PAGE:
Frequently Asked Questions

If you are considering becoming a medical assistant, you probably have a lot of questions about the career and what it involves. This guide is designed to address your important questions and give you the answers you need to make an informed career decision.

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Q #1: Is this career right for me? What personality traits are ideal for medical assistants?

A. Medical assisting may not be the right career for everyone. The best medical assistants have very strong communication skills, are dependable, can handle high levels of stress, and are empathetic to patients and others. In addition, medical assistants must pay close attention to detail and have excellent visual acuity and manual dexterity. Finally, professional medical assistants must have a strong level of integrity and self-control and the ability to be courteous at all times.


Q #2: What are the typical daily responsibilities of a medical assistant?

A. The duties of a medical assistant vary from one practice to the next and may be limited by state laws. Typically, however, medical assistants perform bookkeeping, take and record patient histories and vital signs, prepare office correspondence, prepare examination rooms and patients, complete insurance billing and coding, draw blood and administer medications, maintain medical records, schedule patient appointments, and educate patients on procedures, prescriptions, nutrition, and more.


Q #3: How many different types of medical assistants are there? What are they?

A. There are three basic types of medical assistants: clinical, administrative, and general (both clinical and administrative). In addition, medical assistants can choose to work without credentials or may become certified or registered.


Q #4: How much can I expect to earn as a medical assistant?

A. Nationally, the average salary for a medical assistant is around $33,610. In addition, most medical assistants receive a healthy benefits package that adds considerably to the base pay. Salaries can vary greatly, depending upon level of training, location, experience, and credentials.


Q #5: How easy is it to find a job?

A.  The availability of medical assistant jobs depends greatly upon the state. The Bureau of Labor Statistics lists California, Texas, Florida, Pennsylvania, and New York as the states with the highest employment levels for medical assistants. However, students in Montana, Mississippi, North Dakota, South Dakota, and Wyoming may find the demand for their services is not quite as high.


Q #6: What is certification?

A. Certification is a voluntary way for medical assistants to show that they have demonstrated their mastery of the knowledge and skills necessary to perform the job well. Although it is not required, many employers prefer candidates who have achieved certification and will often offer higher pay to employees with these credentials.


Q #7: Is certification required to become a medical assistant?

A: There is no requirement for medical assistants to become licensed or certified. However, job duties in many states may be limited for those who are not properly certified. In addition, an increasing number of employers are looking for certified medical assistants and often show them preference when hiring.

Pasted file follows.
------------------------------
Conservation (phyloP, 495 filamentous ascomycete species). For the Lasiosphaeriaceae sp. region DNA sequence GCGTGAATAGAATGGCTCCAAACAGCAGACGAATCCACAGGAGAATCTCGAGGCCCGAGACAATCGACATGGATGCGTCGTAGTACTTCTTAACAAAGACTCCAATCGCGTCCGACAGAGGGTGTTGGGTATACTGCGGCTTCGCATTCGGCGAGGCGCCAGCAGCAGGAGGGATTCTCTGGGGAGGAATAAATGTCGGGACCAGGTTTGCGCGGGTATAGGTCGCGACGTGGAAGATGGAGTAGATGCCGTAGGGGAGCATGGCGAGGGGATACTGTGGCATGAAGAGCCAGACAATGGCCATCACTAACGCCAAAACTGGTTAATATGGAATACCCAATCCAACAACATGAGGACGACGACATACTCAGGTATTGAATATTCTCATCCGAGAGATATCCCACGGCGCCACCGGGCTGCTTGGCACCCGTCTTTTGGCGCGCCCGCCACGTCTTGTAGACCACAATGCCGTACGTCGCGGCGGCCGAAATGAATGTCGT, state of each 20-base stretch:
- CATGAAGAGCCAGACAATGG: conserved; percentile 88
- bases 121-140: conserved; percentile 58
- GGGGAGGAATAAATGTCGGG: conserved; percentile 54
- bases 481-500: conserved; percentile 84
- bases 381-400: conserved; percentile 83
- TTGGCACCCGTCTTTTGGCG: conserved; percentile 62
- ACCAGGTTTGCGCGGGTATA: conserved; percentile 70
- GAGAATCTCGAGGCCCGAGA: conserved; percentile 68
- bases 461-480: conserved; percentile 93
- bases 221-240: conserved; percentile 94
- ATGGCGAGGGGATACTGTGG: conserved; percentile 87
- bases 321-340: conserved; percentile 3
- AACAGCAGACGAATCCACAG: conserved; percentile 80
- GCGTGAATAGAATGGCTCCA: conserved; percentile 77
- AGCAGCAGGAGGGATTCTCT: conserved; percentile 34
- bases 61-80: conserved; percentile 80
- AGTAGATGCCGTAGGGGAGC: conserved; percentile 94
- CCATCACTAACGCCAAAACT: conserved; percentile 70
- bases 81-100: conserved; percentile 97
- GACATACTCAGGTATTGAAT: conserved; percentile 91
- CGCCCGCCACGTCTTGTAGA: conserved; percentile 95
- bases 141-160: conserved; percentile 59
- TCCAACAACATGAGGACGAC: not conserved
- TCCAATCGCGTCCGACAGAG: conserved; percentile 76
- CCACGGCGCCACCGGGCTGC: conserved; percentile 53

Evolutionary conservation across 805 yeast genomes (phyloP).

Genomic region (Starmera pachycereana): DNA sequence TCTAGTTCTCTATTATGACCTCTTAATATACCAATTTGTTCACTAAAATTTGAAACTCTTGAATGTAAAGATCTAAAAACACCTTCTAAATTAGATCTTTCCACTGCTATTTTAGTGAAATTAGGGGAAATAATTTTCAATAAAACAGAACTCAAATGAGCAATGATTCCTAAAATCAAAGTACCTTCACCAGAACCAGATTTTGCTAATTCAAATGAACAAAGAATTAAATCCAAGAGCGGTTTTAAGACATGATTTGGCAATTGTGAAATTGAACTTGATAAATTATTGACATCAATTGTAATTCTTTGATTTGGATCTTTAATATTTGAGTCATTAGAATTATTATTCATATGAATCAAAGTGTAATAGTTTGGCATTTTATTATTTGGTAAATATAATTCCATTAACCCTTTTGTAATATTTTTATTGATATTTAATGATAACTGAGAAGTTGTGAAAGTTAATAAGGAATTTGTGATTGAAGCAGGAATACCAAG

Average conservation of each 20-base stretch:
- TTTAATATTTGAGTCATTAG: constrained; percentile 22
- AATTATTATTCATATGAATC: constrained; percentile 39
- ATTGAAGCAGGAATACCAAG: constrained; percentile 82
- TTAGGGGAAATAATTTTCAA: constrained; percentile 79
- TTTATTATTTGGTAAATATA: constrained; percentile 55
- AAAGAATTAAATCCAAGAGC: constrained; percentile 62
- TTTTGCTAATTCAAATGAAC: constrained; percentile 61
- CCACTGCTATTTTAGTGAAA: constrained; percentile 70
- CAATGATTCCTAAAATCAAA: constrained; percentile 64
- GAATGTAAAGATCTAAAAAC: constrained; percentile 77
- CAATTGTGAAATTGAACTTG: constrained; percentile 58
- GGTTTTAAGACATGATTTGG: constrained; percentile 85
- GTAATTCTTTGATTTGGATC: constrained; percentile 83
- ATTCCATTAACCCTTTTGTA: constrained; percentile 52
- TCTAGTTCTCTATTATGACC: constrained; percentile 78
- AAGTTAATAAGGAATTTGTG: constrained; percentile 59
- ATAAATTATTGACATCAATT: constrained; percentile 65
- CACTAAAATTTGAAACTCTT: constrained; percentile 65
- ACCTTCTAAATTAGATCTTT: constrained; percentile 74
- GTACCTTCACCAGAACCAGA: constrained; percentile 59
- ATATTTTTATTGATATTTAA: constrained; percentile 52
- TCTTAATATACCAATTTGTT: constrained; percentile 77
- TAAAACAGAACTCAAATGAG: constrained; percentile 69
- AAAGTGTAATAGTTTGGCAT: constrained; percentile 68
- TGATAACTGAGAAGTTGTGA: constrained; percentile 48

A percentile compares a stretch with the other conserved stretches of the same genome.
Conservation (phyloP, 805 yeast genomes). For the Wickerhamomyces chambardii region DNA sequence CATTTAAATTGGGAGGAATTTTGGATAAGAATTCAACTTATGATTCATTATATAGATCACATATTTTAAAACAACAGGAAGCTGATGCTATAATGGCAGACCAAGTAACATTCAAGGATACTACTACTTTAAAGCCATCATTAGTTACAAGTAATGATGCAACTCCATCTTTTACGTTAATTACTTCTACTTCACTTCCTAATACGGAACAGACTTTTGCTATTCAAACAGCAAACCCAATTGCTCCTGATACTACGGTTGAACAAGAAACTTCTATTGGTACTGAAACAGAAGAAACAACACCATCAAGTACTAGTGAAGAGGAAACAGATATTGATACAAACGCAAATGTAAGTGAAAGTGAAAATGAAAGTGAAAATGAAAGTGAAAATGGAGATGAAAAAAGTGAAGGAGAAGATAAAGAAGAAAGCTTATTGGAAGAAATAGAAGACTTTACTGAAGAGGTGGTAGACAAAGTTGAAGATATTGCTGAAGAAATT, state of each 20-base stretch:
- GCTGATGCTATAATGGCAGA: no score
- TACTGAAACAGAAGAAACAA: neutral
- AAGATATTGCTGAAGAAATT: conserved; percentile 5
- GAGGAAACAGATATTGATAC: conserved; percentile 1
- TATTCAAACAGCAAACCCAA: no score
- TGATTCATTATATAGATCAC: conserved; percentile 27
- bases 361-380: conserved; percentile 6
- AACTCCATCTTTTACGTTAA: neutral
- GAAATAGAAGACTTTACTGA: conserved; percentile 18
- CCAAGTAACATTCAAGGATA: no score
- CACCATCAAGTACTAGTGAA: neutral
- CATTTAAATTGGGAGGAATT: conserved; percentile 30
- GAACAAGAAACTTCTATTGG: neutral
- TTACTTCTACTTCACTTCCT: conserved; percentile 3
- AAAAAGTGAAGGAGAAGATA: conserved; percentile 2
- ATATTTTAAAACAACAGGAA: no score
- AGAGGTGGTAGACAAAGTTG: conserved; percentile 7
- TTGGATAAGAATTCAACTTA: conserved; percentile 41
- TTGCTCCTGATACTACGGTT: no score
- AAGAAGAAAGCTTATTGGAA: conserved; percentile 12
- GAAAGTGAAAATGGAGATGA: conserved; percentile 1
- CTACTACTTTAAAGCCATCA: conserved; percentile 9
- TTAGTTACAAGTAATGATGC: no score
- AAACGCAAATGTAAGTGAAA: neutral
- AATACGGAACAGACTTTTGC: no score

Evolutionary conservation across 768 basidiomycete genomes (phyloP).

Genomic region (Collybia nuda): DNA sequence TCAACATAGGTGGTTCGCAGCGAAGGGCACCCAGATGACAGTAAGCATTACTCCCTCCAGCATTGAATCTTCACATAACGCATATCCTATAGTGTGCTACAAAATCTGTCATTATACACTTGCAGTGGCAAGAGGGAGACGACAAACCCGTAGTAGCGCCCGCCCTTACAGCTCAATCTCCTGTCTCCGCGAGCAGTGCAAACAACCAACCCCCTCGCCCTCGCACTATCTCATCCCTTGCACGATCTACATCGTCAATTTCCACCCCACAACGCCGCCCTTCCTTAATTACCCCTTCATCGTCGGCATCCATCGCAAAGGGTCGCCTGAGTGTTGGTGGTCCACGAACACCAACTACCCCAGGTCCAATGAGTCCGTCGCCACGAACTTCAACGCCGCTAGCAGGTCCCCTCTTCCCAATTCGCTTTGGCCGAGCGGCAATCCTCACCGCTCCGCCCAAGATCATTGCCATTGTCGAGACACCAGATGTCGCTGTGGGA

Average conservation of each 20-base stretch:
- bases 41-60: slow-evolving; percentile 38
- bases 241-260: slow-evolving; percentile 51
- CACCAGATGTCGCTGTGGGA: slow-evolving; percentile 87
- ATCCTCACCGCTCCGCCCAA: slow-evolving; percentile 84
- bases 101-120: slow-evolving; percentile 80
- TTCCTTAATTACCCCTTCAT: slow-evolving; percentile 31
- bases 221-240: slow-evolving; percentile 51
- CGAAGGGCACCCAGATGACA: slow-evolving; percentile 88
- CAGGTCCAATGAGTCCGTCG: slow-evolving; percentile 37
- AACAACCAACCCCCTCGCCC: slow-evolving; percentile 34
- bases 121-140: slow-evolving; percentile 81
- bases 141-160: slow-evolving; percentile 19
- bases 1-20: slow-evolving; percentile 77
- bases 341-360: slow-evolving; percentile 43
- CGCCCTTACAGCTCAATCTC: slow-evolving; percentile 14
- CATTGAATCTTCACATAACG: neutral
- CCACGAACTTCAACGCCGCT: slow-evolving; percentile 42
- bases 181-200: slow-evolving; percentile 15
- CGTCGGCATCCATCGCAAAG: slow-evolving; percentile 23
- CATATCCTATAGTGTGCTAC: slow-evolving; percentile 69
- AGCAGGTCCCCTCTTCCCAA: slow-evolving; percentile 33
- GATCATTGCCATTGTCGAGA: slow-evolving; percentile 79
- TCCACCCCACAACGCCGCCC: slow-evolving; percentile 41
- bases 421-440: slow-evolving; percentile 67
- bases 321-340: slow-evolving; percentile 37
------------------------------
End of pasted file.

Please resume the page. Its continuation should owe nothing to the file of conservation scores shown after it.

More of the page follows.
Q #8: How do I get certified?

A: To become certified, you must meet the eligibility requirements necessary to take the certification examination. You must then study for and pass the examination to become a Certified Medical Assistant.


Q #9: How hard is the certification exam? What should I expect?

A. The certification exam tests for proficiency in all the skills and knowledge needed to work as a medical assistant. The test is somewhat difficult, but it should be no problem for candidates that study enough to be fully prepared. The certification exam includes questions about anatomy and physiology, office management and procedures, bookkeeping, insurance processing, medical procedures, patient examinations, phlebotomy, medical terminology, diagnostic testing, and pharmacology.


Q #10: How long does a typical training program take?

A. The length of a training program depends upon the level of education involved. Certificates and diplomas can be earned in less than a year while associate’s degree programs typically take between 18 months and two years to complete.


Q #11: What should I look for in a training program?

A. Those that plan to become certified should make sure to choose a program that is accredited through the Commission on Accreditation of Allied Health Education Programs (CAAHEP) or the Accrediting Bureau of Health Education Schools (ABHES). It is important to compare several schools to find one that offers the best tuition rates, class schedules, student support, and job placement rates.


Q #12: How often do I need to renew certification? How can I renew certification?

A. Certified Medical Assistants must renew certification every five years. Certification can be renewed either through continuing education credits or by taking the certification/recertification examination.


Q #13: Do I need to re-certify if I move to another state?

A. The CMA credential offered through the American Association of Medical Assistants (AAMA) is a national credential. As such, there is no need to re-certify when moving to another state.


Q #14: Will I be able to find a job if I get my training online?

A. Most employers recognize the value of an online education, especially if it is properly accredited. Graduates of online programs are just as employable as those who receive training in a traditional setting.

We are continually adding more questions as we get them. If you would like to add a question to our FAQ – or if you would simply like to ask us a question, please contact us using our contact page.